Well, I can say that my configuration and passion from inception (my childhood age) have always been channeled towards Saving Lives. In my exposure at my first higher educational level (Polytechnic of Ibadan), I was opportune to study Food Science and Technology where I first had a scientific knowledge of how food is being processed from its raw form to its final consumable forms (For instance, Cassava flour being processed into fufu). This exposure further gave me the inner drive to dive into the Field of NUTRITION  at the Premier University, University of Ibadan where I was further grounded on the further functions of Food to man. Meeting the physiological needs of man via proper food intake remains a golden rule in Nutrition. Having fulfilled my Undergraduate requirement and become certified in the Field of Nutrition, I saw a need to cap it up by digging deeper into the World of Dietetics which shows practically speaking how every man needs a good diet in maintaining optimum health alongside good physical activity and exercise. So in summary, my main reason for choosing this field is nothing but “the inherent passion to see everyman live a sickness and disease-free life”.

After The Dietitian's Ward Round at Children Outpatient Clinic(CHOP) in The University College Hospital (UCH), Ibadan (Shot taken around the CMD arena)
After The Dietitian’s Ward Round at Children Outpatient Clinic(CHOP) in The University College Hospital (UCH), Ibadan (Shot taken around the CMD arena)
  • Kindly tell us the most challenging and exciting aspects of working in the healthcare industry.

The most challenging aspect of working in the Healthcare Industry is THE HIGH DEMAND IT TELLS ON THE BODY AND MENTAL STATE OF MAN. You might not last long in this field if you do not take your health seriously in terms of bodily exercise and good eating habits.  One thing many do not know is that the Medical system remains one of the very few professions that distinguish Intelligence from brilliance. Like I do tell some people anytime I am opportune to speak at an event; To be a good nutritionist, all you need to do is to read all manner of nutrition-related books. But that is not so with Dietetics. It is so easy to plan a meal for a growing-up adolescent using relevant nutrition facts but that’s not so with Dietetics. In Dietetics, you will be faced with the challenge of not just what type of diet to give the patient but much more ‘in what measured quantity should it be given to such diseased patient”. It is in Dietetics that “what you read in the textbook might be different from what you see in the clinical ward”. While a Brilliant mind would be quick to quote certain facts in procuring treatment just because he read it in a book to a patient whether in-patient or out-patient (which in the medical sense is outright failure), an Intelligent mind would be calculating in his mind what and what could be achieved diet wise after a thorough analysis of such patient’s bio chemical’s results (so he is always apt to details and never in a hurry to administer a nutritional intervention for such patient).. Another challenge in Nigeria which I actually ought to speak on but I might not want to dive into is the issue of Erratic Power Supply and insufficient Medical equipment to successfully run the hospital settings.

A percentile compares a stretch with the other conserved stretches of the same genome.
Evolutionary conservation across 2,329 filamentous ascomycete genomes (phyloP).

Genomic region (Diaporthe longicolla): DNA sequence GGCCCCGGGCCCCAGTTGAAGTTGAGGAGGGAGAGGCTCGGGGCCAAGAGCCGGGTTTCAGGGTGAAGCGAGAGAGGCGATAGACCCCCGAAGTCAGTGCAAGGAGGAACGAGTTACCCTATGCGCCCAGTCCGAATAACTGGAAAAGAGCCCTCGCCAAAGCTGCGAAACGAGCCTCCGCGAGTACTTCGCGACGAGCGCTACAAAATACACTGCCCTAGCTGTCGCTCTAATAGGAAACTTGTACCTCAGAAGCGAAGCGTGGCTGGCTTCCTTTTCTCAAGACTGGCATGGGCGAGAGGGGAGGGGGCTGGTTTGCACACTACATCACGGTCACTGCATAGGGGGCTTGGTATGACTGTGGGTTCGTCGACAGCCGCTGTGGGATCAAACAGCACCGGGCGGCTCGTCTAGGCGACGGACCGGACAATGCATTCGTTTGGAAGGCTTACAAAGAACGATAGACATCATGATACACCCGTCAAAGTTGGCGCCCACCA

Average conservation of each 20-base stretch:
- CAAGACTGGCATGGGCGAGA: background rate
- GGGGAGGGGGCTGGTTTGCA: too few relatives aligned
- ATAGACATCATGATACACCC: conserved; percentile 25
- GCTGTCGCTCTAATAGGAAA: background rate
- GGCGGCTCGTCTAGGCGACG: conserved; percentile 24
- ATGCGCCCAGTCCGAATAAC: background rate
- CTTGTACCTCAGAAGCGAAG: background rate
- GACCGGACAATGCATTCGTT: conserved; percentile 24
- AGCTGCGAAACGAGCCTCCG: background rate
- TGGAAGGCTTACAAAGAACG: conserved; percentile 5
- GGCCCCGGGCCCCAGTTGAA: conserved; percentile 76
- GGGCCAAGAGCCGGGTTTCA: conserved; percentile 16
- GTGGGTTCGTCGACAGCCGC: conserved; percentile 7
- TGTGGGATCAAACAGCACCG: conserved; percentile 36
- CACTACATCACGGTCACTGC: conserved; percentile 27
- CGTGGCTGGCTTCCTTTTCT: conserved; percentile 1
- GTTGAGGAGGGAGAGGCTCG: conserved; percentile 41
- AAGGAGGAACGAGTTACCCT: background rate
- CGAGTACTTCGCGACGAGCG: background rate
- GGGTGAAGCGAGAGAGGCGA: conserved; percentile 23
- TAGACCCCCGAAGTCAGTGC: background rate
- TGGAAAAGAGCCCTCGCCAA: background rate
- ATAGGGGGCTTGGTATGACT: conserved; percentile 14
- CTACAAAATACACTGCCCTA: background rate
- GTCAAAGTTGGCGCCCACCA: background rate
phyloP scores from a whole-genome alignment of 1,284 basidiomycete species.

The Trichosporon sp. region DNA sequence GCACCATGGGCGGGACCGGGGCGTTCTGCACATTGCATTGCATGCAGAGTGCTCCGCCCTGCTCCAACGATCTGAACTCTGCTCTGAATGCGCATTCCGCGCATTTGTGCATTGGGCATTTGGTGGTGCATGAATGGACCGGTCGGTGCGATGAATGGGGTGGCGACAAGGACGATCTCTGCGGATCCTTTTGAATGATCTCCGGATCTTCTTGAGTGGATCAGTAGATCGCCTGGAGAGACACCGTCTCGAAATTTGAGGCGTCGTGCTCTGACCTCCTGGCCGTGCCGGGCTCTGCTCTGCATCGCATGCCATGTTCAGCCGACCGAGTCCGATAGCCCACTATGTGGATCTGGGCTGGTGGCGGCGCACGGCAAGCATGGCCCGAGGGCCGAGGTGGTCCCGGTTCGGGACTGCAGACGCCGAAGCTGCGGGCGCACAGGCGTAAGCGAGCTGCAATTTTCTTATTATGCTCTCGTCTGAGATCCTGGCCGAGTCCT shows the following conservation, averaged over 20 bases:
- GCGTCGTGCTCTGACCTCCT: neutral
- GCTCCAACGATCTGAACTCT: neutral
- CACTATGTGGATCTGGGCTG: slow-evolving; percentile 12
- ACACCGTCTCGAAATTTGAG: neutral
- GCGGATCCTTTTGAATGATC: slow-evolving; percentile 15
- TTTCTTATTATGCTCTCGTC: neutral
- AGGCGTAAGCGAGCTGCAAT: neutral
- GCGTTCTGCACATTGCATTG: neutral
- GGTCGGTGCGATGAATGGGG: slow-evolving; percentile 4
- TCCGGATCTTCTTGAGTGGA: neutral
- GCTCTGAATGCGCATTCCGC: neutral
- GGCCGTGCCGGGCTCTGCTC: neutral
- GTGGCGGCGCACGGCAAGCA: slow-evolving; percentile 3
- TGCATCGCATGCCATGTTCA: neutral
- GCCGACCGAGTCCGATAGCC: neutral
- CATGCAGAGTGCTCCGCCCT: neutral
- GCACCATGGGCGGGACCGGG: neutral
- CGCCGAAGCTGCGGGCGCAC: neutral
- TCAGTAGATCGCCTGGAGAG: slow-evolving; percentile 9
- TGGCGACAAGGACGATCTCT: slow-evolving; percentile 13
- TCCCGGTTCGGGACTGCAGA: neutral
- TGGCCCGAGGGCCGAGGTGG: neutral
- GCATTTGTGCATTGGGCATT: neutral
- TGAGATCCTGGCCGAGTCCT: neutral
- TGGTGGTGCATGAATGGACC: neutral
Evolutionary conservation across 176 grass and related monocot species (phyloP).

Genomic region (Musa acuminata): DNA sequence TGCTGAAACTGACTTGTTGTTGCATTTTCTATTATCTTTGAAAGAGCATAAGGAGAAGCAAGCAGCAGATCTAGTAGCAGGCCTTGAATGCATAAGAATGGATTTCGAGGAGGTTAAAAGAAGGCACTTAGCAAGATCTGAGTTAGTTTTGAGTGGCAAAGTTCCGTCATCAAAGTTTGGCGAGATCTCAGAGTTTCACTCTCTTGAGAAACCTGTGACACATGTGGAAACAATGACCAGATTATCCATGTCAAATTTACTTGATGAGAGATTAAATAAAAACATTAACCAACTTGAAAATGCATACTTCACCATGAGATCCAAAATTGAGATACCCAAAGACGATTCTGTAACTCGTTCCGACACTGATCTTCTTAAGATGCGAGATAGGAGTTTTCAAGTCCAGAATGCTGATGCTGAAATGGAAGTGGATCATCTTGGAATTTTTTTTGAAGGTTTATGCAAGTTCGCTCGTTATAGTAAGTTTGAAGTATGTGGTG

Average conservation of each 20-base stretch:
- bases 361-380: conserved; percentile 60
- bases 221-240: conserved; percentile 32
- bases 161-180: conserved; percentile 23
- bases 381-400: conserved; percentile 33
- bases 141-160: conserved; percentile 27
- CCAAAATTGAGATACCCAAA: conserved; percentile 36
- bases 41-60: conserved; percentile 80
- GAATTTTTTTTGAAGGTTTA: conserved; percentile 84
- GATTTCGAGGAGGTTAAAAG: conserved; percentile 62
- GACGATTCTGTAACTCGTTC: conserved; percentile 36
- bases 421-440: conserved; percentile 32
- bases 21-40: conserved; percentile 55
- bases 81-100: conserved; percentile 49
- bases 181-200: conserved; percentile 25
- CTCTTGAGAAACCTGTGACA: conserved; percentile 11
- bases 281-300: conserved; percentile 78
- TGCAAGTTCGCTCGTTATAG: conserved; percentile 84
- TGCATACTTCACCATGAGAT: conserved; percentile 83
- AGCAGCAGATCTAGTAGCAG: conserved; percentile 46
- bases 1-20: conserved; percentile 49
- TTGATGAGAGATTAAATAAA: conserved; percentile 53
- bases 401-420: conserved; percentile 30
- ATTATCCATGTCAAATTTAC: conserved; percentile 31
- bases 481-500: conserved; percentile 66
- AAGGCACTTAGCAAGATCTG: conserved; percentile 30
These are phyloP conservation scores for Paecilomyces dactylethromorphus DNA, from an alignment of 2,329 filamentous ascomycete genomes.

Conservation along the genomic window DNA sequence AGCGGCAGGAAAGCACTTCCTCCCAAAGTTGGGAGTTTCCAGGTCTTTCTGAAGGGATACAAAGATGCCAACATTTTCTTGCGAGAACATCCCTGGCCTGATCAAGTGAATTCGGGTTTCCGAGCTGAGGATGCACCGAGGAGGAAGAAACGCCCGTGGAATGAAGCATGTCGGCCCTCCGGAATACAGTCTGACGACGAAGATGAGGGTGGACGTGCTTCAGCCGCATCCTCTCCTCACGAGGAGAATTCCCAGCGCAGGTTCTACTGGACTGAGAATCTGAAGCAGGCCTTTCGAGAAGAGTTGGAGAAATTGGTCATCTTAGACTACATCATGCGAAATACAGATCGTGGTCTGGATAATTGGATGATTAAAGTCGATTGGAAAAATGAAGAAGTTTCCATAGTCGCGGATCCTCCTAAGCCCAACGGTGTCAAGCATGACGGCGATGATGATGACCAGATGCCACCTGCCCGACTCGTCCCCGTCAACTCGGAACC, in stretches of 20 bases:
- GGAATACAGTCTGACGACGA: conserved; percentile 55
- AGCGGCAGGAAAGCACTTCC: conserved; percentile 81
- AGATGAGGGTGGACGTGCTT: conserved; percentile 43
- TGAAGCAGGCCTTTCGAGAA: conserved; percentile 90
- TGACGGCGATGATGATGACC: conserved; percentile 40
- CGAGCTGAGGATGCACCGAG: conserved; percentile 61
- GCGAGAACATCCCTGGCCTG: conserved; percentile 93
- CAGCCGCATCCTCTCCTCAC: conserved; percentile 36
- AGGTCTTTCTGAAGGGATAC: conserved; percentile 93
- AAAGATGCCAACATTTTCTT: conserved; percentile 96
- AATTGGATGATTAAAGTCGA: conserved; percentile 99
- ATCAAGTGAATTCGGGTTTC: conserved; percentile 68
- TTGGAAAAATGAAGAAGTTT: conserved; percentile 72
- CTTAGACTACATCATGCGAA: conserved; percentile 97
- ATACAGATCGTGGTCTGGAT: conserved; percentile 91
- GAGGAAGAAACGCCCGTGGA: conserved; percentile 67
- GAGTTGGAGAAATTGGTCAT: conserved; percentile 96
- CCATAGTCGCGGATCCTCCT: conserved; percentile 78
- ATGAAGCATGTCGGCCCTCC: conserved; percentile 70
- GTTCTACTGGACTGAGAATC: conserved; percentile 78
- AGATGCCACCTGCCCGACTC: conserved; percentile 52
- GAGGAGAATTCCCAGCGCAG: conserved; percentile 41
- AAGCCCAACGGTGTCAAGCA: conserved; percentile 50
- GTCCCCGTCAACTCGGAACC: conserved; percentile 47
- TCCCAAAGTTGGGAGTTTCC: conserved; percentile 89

AND to the Part B of the Question, my most exciting aspect of working in the healthcare sector is the privilege of meeting with other Health Practitioners during WARD-ROUND CONSULTATION. This experience especially in The University College Hospital, Ibadan remains and will always remain evergreen in my archive. The truth is “you can be sincerely wrong in the field of medicine which therefore makes it a necessity to embrace knowledge always with an Open Heart”. Another interesting aspect that time won’t permit me to expatriate on is the privilege of “Teaching Industrial Trainee (IT students) what I have been taught and trained for by my Senior Dietitians”. 

  • Where do you see yourself within the next 5-10 years of working as a Registered Dietitian?

This question is actually more practical in nature. My next 5 – 10 years as a Registered Dietitian would be a highly demanding and explorative one. I can see myself filling some gaps in the world of medicine. The “how to go about it” is what is being daily unleashed by what I engage in as my daily routine (a few of my colleagues are all witnesses to my funny indoor life). I see myself being a Consultant to Special dignitaries in the affairs of Developed nations; giving my quota in bridging the SDG long-time challenges aside from many others. Please, I will like to pause it here (Smile).  

  • What role do you think digitalization has played in the healthcare industry?